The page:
# Introduction

**deeplearn.js** is an open source WebGL-accelerated JavaScript library for machine
intelligence. **deeplearn.js** brings highly performant machine learning
building blocks to your fingertips, allowing you to train neural networks
in a browser or run pre-trained models in inference mode.

Lets take a look at some of the core concepts in deeplearn.js

## Tensors

The central unit of data in **deeplearn.js** is the `Tensor`

. A `Tensor`

consists of a set of numerical values shaped into an array of an arbitrary
number of dimensions. Tensors have a `shape`

attribute to define
their shape. The library provides sugar subclasses for low-rank Tensors:
`Scalar`

, `Tensor1D`

, `Tensor2D`

, `Tensor3D`

and `Tensor4D`

, as well as helper functions to construct them.

Example usage with a 2x3 matrix:

```
let shape = [2, 3]; // 2 rows, 3 columns
let a = dl.tensor2d([1.0, 2.0, 3.0, 10.0, 20.0, 30.0], shape);
// deeplearn.js can also infer the shape
let b = dl.tensor2d([[0.0, 2.0], [4.0, 6.0]]); // 2 rows, 2 columns
```

`Tensor`

can store data either on the GPU as a `WebGLTexture`

, or on the CPU as
a JavaScript `TypedArray`

. Most of the time, the user should not think about
the storage, as it is an implementation detail.

One place you do want to think about understand this difference is when pulling data out of a Tensor, for example when debugging.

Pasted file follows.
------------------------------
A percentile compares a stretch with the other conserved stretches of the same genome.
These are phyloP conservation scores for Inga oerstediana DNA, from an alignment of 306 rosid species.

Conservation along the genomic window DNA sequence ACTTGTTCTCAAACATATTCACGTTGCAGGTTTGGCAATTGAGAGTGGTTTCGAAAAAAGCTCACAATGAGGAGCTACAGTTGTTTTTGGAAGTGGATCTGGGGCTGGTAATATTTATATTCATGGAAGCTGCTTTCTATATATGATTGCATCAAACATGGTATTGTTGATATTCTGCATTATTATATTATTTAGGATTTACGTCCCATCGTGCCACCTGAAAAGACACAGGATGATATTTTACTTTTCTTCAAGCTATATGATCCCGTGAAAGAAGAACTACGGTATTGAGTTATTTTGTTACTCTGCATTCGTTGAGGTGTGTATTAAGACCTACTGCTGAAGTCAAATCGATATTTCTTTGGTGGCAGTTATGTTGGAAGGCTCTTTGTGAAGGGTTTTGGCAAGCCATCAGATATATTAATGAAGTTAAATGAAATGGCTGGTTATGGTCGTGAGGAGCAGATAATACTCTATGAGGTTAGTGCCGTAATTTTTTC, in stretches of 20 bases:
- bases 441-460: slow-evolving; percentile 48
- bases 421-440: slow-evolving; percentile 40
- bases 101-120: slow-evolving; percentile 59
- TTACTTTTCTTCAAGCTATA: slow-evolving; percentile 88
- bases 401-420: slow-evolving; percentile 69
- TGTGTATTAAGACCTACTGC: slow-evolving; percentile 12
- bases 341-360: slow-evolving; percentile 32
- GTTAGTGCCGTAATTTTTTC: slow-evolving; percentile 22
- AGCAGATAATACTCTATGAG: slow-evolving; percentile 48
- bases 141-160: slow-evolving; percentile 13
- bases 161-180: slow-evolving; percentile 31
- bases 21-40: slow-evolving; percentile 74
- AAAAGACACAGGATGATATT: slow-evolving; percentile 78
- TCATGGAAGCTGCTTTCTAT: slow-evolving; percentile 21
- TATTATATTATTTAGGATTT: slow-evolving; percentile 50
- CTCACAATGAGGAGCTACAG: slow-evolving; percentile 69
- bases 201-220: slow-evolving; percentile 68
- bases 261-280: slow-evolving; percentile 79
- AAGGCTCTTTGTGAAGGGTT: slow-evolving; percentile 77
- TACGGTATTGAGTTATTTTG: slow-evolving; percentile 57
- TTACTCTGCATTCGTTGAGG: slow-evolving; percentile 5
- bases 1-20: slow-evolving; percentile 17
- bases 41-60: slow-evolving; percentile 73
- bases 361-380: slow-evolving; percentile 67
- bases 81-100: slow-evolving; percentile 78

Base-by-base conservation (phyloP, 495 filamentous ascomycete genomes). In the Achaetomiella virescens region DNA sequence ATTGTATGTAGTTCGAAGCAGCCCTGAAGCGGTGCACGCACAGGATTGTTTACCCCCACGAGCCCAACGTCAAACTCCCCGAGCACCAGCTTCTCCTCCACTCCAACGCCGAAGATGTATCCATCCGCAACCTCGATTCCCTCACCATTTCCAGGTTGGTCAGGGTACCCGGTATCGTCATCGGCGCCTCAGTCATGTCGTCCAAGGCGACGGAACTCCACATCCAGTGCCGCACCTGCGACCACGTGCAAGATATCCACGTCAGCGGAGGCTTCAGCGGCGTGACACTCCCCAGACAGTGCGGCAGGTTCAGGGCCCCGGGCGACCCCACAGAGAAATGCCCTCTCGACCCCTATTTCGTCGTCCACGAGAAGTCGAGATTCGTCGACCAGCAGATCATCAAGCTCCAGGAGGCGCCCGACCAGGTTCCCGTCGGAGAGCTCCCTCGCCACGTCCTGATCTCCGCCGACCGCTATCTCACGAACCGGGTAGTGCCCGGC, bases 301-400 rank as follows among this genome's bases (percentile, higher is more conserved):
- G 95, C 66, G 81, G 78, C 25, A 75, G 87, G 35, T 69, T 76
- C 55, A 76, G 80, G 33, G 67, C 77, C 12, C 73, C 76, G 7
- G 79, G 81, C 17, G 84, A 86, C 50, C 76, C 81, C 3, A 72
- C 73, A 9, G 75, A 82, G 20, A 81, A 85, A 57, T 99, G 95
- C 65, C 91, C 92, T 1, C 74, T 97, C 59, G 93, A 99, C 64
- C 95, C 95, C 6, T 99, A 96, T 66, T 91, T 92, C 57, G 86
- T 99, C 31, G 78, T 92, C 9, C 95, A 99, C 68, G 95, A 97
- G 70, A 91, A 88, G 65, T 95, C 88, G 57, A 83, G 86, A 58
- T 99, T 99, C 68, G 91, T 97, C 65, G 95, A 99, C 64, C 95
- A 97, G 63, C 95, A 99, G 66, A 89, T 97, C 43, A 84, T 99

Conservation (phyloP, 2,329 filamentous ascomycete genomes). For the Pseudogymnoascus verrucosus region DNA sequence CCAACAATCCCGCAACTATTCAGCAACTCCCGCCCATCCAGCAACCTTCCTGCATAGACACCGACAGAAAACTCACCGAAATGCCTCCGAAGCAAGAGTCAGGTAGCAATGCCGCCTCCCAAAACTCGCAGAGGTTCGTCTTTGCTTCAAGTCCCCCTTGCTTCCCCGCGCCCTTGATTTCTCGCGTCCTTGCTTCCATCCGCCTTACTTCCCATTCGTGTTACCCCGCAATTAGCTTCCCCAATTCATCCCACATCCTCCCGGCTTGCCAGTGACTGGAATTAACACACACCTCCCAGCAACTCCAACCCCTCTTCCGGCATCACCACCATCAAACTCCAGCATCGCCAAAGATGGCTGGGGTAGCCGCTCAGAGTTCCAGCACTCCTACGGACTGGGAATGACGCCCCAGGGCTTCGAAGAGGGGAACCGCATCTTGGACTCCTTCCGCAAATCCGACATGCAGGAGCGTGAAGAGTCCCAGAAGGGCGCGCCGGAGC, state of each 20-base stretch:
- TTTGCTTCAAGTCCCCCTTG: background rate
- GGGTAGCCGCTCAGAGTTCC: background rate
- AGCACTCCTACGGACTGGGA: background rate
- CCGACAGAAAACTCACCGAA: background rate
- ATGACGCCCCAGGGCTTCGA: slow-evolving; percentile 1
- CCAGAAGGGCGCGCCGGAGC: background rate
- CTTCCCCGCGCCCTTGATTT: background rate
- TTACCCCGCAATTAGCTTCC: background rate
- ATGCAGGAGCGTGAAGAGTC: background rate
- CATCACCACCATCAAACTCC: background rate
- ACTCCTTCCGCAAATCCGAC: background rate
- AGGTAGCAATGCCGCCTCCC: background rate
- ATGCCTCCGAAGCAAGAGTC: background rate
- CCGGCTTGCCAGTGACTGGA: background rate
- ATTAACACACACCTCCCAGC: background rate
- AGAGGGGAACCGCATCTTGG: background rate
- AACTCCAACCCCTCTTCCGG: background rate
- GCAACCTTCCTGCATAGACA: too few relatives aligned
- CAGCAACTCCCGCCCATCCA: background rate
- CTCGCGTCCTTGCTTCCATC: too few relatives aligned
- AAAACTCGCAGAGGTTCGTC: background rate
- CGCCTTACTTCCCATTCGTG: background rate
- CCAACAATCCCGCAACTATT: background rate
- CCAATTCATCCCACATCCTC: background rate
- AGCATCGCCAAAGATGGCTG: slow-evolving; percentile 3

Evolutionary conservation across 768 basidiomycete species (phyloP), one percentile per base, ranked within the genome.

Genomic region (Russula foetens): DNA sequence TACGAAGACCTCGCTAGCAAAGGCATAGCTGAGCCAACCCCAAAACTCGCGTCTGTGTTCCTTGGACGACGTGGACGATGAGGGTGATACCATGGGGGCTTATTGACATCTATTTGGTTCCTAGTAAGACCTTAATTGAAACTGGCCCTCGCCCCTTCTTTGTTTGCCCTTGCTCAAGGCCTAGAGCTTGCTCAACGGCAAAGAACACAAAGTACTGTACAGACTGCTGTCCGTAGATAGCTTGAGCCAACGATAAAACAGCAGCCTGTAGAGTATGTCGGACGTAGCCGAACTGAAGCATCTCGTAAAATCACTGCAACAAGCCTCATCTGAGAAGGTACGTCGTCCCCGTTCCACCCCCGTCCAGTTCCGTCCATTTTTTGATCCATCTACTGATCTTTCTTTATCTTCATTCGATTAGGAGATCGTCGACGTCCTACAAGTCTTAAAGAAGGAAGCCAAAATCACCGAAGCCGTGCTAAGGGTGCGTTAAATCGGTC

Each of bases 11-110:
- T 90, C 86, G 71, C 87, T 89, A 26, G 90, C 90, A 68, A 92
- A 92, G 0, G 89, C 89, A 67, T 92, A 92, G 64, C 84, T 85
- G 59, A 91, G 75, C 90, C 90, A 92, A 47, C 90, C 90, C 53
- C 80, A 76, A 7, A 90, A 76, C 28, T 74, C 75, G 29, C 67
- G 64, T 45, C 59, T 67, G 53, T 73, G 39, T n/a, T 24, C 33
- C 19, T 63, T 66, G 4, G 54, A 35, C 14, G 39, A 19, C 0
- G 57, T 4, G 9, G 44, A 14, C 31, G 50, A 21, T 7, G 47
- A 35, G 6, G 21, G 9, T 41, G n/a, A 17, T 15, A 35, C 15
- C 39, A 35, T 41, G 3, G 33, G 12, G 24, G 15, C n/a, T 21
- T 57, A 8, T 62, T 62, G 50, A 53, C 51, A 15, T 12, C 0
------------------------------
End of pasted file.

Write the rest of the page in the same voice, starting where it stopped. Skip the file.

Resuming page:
```
let a = dl.tensor2d([[0.0, 2.0], [4.0, 6.0]]);
a = a.square();
// Async call to get the data from the tensor
a.data().then(data => console.log('The data TypedArray', data));
// Alternatively we can also call this synchronously
let data = a.dataSync();
console.log('The data TypedArray', data);
```

In the example above we first create a tensor then call a math operation on it. This will
*upload* that tensor to the GPU automatically. When we want to use it in out JavaScript context
(e.g. to print it out), we call `data()`

or `dataSync()`

to *download* it to the CPU memory. Note that
this is a relatively expensive operation, so you would likely want to call the async version.

### Operations (Ops)

While Tensors allow us to store data, ops allow us to manipulate data. **deeplearn.js** comes with a wide variety of mathematical opearations suitable for linear algebra and machine learning. These include unary ops like `square()`

and binary ops like `add()`

and `mul()`

Generally speaking an op will do some transformation on one of more tensors and return a new tensor as a result.

```
let a = dl.tensor2d([[1.0, 2.0], [3.0, 4.0]]);
let b = dl.tensor2d([[0.0, 2.0], [4.0, 6.0]]);
// The library has a chainable API allowing you to call operations
// directly as methods on Tensors.
let average = a.sub(b).square().mean();
// All operations are also exposed as functions in the main namespace
// so we could also do.
let avg = dl.mean(dl.square(dl.sub(a, b)));
```

#### Tidy Operations

Because deeplearn.js uses the GPU to accelerate math operations, there is a need to manage GPU memory. While in regular JavaScript this is handled with scopes, we provide a convenience function to clean up intermediate memory created when performing operations on tensors.

We call this function `dl.tidy`